Lakin Ogunbanwo’s portraits are out of the ordinary. Unlike most portraits, they don’t focus on the face but rather, conceal it, making for an uneasy (if striking) effect.
Born in Lagos, Ogunbanwo studied Law before switching to photography in 2012. “I honestly didn’t choose photography, photography chose me,” he said in an interview with Vogue. “I’ve always liked images (even growing up and for as long as I’ve remembered I’ve always had a camera) and the first time it occurred to me that I could use a camera to produce a distinct feeling was when I made portraits of my sisters.” His artistic calling proved to be successful, with his portraits featured in publications such as the New York Times, i-D, GQ, and Riposte.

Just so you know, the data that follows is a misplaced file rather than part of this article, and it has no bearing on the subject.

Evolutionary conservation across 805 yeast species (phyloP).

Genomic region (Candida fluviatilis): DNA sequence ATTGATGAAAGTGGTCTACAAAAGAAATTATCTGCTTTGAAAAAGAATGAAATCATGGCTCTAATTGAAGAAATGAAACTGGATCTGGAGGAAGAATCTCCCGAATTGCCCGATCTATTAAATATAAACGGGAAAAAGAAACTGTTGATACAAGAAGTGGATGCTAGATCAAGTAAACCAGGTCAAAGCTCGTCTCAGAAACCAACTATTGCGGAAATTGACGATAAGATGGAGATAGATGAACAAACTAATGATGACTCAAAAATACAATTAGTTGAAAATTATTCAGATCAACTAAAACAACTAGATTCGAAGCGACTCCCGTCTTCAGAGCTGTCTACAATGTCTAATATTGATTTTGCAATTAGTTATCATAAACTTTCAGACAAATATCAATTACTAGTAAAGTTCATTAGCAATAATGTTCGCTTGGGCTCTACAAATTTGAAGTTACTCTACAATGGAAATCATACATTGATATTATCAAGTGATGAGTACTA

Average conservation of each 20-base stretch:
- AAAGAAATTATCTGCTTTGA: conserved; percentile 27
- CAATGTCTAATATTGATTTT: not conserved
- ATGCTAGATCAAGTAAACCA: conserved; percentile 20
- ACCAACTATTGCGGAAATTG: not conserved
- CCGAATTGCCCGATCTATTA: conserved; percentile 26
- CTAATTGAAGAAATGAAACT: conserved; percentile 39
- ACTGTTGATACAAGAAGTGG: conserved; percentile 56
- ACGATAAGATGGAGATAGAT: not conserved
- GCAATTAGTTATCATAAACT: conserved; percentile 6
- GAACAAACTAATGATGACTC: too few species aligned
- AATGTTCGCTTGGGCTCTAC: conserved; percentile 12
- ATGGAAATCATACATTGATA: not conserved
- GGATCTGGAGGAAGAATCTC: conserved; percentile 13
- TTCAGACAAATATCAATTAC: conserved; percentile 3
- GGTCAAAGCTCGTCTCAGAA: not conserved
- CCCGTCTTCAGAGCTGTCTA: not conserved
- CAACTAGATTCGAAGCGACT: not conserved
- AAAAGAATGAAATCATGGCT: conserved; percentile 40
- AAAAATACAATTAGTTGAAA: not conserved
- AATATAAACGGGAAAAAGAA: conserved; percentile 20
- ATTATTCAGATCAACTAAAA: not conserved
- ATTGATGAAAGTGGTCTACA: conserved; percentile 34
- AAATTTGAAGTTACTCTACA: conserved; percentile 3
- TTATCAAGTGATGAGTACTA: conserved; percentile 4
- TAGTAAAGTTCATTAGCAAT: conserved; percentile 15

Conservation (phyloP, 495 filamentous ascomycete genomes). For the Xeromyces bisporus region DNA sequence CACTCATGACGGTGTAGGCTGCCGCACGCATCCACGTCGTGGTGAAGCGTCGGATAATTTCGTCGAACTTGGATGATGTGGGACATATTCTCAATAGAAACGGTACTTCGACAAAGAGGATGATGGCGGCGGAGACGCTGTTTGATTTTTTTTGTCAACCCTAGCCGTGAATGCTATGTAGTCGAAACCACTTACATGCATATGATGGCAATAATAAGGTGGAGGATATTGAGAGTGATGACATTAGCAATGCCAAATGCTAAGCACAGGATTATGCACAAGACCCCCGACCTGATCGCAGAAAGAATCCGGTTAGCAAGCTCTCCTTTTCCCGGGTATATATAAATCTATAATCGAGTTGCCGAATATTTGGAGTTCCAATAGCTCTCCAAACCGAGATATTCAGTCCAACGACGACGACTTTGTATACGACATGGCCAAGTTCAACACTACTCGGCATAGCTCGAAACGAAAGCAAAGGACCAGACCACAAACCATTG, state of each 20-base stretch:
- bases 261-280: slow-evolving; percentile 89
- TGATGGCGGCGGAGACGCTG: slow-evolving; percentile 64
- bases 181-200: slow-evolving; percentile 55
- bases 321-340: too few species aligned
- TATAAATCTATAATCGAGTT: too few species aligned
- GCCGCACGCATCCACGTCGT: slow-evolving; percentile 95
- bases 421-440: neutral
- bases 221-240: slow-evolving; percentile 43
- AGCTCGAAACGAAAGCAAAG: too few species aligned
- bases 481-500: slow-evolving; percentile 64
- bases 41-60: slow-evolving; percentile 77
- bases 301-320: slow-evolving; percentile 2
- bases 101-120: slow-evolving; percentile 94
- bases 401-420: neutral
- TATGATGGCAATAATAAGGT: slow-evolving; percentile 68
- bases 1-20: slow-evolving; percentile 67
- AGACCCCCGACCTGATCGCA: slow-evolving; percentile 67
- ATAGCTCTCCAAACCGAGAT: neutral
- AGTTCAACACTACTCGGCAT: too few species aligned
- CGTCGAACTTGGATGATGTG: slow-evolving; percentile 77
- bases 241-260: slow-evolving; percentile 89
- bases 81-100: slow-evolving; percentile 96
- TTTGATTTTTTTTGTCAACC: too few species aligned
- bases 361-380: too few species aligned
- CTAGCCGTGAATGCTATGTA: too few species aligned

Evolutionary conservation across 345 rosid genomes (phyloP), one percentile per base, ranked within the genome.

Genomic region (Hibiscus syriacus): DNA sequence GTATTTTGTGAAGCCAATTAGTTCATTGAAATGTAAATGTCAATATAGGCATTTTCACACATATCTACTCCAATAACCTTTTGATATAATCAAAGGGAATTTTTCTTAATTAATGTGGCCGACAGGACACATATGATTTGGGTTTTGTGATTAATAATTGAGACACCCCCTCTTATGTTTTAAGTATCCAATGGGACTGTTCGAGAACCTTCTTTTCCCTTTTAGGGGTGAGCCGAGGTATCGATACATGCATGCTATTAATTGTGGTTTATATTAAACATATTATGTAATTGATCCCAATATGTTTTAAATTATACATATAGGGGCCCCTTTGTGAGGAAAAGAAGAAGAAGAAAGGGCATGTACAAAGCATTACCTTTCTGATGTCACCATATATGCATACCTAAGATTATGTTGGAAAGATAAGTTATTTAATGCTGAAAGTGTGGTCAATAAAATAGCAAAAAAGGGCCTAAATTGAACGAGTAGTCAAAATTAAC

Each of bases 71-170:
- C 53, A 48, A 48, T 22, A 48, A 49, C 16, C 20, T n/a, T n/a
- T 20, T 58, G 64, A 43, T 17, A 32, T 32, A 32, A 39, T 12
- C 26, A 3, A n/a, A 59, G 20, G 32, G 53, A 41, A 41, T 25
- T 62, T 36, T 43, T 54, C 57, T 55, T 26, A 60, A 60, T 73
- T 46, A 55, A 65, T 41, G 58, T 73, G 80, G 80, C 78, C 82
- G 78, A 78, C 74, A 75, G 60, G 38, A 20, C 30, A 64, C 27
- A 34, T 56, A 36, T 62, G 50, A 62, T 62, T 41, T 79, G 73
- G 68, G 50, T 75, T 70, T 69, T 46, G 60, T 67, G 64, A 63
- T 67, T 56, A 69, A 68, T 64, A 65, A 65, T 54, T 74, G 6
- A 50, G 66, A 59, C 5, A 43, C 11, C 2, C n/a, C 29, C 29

In his latest series “e wá wo mi” (translating to “come look at me”) he focuses his lens on Nigerian brides from Yoruba, Igbo, and Hausa-Fulani tribes. “This series is my first time using women as subjects,” he admitted.
“I am very aware of this as a man, and prefer to engage with this work fully as an outsider. It is important to note that this is an expansion on existing forms of womanhood and femininity, and not a way of defining. I can be inspired by women, and femininity, but I am not seeking to say who has access to this, or what this is.”
Take a closer look.